Finding Grandma’s Secret


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“His recipes are charted among the freshest. His fusion curries bring patrons from all city corners together in his tiny restaurant.

A beat up car, a sizzling girlfriend, a trustworthy friend, and a jealous wealthy rival – Jai has everything a poor chef could ask for.

Everything, except his Grandma’s secret spices.

He had met his grandma only once, as a kid. And he still remembers the taste of a fresh clay baked bread soaked in spices that dripped from a single roasted green chilli.

Ever since the new World Chef contest was announced, he has been trying to reproduce that taste. From books to cuisines, from spices to oils, he has tried everything he knows, to no avail.

Now, with thirty days till the contest, he is contemplating selling the restaurant to his rival, and using the money to go find grandma, and get her secret spices.

There’s but one slight problem: his parents are long gone, and he has no idea where to find her in the vast lands of a South Asian country; or if she is even alive.

Will he risk everything that he has, to go find what only lives in his memory?

Will he be able to see his grandmother, get the spices, and come back in time for the contest?

Will he be able to keep his restaurant?

Follow his journey through land, spice, and memories to find out.”

(C) Prashant Chopra. Unpublished. 2014-2016.

What are you fighting for?


“But there is suffering in life,” one of the listeners said.

“And there are defeats. No one can avoid them. But it’s better to lose some of the battles in the struggle for your dreams than to be defeated without ever even knowing what you’re fighting for.”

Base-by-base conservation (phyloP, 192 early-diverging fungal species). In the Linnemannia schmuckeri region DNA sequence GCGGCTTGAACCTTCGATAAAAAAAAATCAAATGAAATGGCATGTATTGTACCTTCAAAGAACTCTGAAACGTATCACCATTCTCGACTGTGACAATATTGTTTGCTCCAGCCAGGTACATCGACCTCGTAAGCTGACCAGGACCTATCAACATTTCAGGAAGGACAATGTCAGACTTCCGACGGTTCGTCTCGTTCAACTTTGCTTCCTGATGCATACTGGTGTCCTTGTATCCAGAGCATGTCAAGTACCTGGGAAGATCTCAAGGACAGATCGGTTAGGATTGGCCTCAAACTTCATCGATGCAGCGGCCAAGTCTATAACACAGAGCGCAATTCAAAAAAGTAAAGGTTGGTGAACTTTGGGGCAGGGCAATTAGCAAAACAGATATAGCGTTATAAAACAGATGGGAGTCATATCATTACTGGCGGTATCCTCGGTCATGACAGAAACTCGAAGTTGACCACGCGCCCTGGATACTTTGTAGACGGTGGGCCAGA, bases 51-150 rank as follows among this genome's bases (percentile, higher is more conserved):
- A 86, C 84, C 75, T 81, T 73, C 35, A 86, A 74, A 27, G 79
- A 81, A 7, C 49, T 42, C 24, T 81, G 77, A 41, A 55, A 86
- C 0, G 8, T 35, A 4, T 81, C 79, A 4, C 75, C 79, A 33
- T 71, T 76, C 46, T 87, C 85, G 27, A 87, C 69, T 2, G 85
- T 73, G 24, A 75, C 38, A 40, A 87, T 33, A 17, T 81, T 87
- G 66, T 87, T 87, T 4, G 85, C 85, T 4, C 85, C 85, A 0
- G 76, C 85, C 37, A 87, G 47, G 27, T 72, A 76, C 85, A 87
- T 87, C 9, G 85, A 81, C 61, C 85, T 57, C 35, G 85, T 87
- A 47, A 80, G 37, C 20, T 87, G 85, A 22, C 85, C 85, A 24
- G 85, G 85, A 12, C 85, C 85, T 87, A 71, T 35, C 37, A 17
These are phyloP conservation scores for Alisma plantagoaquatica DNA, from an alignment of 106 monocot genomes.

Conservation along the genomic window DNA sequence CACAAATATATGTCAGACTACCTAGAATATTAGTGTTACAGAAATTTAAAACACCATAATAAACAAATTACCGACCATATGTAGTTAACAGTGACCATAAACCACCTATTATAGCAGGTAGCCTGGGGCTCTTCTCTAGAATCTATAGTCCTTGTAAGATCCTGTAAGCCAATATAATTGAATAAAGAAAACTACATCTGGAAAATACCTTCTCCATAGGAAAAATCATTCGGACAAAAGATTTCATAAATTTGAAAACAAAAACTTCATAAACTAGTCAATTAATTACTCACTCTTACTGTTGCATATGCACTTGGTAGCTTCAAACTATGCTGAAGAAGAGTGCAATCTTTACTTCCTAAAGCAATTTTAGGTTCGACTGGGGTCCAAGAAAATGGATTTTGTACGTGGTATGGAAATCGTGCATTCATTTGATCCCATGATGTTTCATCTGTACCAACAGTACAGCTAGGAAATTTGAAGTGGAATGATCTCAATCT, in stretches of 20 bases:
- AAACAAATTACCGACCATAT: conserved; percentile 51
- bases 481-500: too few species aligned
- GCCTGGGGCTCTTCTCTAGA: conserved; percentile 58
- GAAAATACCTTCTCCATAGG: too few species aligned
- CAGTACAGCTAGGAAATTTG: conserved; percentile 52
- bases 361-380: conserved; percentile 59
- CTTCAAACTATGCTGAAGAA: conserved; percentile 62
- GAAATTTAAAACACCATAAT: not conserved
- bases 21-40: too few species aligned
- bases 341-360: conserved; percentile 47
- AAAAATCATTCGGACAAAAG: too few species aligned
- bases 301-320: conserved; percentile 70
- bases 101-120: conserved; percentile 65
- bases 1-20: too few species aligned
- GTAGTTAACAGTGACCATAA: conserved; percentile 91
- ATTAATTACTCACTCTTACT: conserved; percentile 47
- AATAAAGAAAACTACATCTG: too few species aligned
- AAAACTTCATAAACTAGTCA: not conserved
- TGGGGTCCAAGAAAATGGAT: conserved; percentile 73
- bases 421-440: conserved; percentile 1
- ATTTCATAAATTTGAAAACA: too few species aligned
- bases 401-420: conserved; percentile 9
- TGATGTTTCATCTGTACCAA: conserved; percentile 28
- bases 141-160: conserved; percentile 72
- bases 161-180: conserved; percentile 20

Prisoners of Misery.


Some people always have to be doing battle with someone, sometimes even with themselves, battling with their own lives. So they begin to create a kind of play in their head, and they write the script based on their frustrations.

Then they invite us to behave like victims, when they complain about the unfairness of life, for example, and ask us to agree, to offer advice, to participate.

– By The River Piedra I Sat Down and Wept.

Your Job is not your Work!


“The job is what you do when you are told what to do. The job is showing up at the factory, following instructions, meeting spec, and being managed.

Someone can always do your job a little better or faster or cheaper than you can.

The job might be difficult, it might require skill, but it’s a job.

Your art is what you do when no one can tell you exactly how to do it. Your art is the act of taking personal responsibility, challenging the status quo, and changing people.

I call the process of doing your art ‘the work.’ It’s possible to have a job and do the work, too. In fact, that’s how you become a linchpin.

The job is not the work.”

― Seth Godin, Linchpin: Are You Indispensable?

For The Man Who is Redefining Democracy for Aristotle


Don’t care if he doesn’t know the constitutional ways of the red tape.

Don’t care if he is acting out of bigger ambitions, and his real agenda is self fulfilment.

Don’t care if he is naive, manipulative, or an agent of the devil.

I believe in what he says he believes in.

I believe in his fallacies.

I believe in his cunning ways

I believe in his anarchist ideology.

I want to see him fail, but with a clear shot.

I endorse, in honest spirit, his efforts.

Against all odds, Arvind,

May you show history what blazing a trail is.

May you stay resilient in the face of a status quo system that has failed us.

May you fail too, but not without making every doubting Thomas and Harry face themselves first with a hard look, kind of like the ‘deikh le tu deikhte huye kaisa dikhta hai’ way.

You have my soulful support. And it will not deter. I may doubt your actions, even your intent; you may even lie. But just like the narcotic state of love, I surrender judgment and logic to this. Because I have experienced first hand how corruption distorts lives, kills fathers, dries mothers’ tears, mocks poverty, questions intent, throws bones.

May your cause win.